Articles : Medieval Jewelry
The transcendent, timeless beauty of medieval jewels has not diminished with the passing of time. Made from the most precious and beautiful materials known to the medieval world - gold, silver, gems, pearls - , they also captivate modern beholders.
Few medieval jewels have come down to posterity. Because of the inherent value of their materials, many were destroyed, or rather, constantly recycled: they were melted down and reused in newer, more fashionable pieces.
However, the significance of medieval jewelry goes far beyond its material or decorative value. Precious objects communicated complex meanings and connotations and thus constituted an indispensable part of the medieval language of signs.
The raw materials
Goldsmiths worked mainly with the two most precious metals, gold and silver, and used enamel, pearls, and stones for the decoration of their products. Gold was seen as the most prestigious metal, for which silver-gilt or silver were seen as poorer substitutes, most suitable for lower classes.
Silver, in contrast to gold, was produced continuously through the Middle Ages in Europe, and even exported from there. In addition to silver mines that played an important part in silver production in the early and the High Middle Ages - Poitou (Merovingian period), Sardinia (11th-12th c.), the environs of Goslar, Germany (10th-12th c.), Freiberg, Saxony (12th-14th c.), - rich silver mines were discovered in the second half of the thirteenth century in Kuttenberg (Kutná Hora), Bohemia, which supplied silver in great quantities until its decline, due to the Hussite wars, in the fifteenth century.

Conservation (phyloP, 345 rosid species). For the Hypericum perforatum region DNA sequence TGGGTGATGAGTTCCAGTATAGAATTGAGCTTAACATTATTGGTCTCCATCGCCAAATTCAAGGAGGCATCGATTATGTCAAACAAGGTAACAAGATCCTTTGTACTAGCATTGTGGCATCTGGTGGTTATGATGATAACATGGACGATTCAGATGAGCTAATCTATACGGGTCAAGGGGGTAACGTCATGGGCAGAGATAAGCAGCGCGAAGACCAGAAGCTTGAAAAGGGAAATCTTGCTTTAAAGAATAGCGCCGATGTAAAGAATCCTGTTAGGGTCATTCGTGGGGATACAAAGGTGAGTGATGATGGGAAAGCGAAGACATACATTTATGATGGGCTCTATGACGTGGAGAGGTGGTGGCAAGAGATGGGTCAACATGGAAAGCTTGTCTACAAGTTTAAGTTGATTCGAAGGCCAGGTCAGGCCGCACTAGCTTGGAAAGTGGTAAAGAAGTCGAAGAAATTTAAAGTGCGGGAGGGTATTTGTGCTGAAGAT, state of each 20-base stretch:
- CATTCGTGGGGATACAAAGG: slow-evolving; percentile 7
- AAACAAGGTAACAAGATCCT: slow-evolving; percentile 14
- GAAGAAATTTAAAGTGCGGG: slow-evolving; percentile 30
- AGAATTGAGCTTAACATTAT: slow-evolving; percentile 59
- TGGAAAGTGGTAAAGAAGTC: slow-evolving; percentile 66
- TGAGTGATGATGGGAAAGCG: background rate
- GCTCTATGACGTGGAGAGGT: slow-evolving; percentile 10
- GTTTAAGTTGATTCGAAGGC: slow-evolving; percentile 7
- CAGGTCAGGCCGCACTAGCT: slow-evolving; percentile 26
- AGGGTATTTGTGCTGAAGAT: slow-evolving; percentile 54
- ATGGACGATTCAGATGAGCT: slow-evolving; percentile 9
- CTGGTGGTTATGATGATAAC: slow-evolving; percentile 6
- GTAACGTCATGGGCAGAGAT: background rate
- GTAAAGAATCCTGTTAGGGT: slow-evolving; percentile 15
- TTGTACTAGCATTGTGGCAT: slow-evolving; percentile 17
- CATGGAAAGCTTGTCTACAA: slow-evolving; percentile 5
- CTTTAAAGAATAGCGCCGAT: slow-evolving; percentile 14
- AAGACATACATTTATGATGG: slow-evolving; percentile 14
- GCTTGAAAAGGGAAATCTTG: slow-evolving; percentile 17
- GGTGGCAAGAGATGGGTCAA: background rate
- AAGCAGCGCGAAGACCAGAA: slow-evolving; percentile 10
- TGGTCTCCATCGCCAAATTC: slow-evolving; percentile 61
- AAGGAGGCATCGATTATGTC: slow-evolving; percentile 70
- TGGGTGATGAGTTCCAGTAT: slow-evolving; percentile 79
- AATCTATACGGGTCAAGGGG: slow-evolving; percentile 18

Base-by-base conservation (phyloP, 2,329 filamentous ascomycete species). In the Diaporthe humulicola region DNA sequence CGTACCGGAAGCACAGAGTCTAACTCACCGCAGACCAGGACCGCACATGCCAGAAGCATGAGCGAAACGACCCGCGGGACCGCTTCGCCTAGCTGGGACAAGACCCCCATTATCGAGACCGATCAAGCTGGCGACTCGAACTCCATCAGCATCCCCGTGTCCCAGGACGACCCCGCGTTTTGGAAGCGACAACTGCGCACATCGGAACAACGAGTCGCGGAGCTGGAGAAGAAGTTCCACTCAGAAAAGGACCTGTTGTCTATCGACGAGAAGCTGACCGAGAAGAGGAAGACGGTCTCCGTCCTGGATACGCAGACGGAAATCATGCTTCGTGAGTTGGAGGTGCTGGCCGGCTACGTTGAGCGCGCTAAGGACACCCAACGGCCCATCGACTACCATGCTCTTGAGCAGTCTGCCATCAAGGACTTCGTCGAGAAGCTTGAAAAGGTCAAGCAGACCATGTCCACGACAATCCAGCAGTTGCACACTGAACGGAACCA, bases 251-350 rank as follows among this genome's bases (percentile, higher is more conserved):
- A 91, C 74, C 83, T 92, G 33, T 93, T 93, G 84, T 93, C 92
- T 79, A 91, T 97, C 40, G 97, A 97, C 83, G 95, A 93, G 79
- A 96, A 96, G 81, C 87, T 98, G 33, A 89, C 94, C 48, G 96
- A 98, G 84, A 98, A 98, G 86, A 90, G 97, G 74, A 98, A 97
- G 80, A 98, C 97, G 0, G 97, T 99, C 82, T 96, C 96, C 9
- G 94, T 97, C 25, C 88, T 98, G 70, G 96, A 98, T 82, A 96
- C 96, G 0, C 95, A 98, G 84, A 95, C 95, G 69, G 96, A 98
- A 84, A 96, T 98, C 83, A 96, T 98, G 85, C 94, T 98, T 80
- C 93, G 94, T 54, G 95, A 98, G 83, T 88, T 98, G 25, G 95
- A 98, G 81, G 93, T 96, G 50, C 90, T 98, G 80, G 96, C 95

Precious stones were acquired almost exclusively from long-distance trade. Among the most frequently used stones, rubies, sapphires, emeralds, turquoises, and diamonds came mainly from the East: rubies were brought from India and Ceylon, sapphires from Ceylon, Arabia, and Persia, emeralds from Egypt, turquoises from Persia and Tibet, and diamonds from India and Central Africa. Europe also produced a variety of gems and semi-precious stones in the later Middle Ages. The source for amethysts was Germany and Russia. Rock crystal came from Germany, Switzerland and France, opals and garnets, from Eastern Europe. Besides precious stones, also a great variety of less valuable stones were frequently used, as it turns out from a list of precious stones written by a Jewish merchant in 1453.
Other raw materials for the decoration of jewelry included freshwater pearls from Scotland, mother-of-pearl, amber - the fossilised resin of pine trees - found in great quantities along the Baltic coast, jet - the black fossilised remains of trees - mainly from England and Spain, and coral from the Mediterranean coast in North Africa.